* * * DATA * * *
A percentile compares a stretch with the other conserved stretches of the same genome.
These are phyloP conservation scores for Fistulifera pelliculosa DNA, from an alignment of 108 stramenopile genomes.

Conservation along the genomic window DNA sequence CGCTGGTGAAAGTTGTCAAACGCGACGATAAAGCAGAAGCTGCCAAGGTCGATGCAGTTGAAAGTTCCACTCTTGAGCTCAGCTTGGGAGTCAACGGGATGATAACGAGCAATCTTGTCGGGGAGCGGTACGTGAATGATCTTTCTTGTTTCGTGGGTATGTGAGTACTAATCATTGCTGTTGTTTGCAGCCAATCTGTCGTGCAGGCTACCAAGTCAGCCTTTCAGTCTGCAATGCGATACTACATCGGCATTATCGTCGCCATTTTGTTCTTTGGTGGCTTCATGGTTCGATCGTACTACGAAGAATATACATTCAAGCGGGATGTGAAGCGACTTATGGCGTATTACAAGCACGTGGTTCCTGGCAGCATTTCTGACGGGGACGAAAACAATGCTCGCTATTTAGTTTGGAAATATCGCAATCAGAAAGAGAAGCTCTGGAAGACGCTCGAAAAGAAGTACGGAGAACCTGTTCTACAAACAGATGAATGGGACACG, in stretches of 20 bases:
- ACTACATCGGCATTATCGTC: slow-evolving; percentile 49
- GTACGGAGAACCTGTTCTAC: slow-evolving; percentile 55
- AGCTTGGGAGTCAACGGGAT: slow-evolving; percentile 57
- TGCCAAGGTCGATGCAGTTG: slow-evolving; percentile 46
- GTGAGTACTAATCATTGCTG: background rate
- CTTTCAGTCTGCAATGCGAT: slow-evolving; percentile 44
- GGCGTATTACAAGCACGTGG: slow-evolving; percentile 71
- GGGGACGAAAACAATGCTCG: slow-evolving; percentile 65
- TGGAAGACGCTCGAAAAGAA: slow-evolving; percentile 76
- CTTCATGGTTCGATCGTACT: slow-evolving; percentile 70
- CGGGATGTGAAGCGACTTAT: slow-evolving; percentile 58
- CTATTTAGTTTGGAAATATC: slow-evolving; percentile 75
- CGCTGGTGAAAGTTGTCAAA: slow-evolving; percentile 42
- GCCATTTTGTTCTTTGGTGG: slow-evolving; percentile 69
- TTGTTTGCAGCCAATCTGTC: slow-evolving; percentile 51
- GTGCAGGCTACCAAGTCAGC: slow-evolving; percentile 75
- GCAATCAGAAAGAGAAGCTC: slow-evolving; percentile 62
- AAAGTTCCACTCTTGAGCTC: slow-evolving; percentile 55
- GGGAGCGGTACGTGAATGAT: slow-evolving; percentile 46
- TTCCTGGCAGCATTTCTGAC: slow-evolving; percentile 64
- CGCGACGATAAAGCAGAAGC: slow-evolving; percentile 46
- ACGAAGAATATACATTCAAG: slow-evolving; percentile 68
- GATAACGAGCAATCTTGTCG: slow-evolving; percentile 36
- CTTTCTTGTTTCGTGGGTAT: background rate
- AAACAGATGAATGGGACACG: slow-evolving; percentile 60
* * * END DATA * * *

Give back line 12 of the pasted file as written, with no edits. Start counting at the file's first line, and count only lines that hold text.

- TGGAAGACGCTCGAAAAGAA: slow-evolving; percentile 76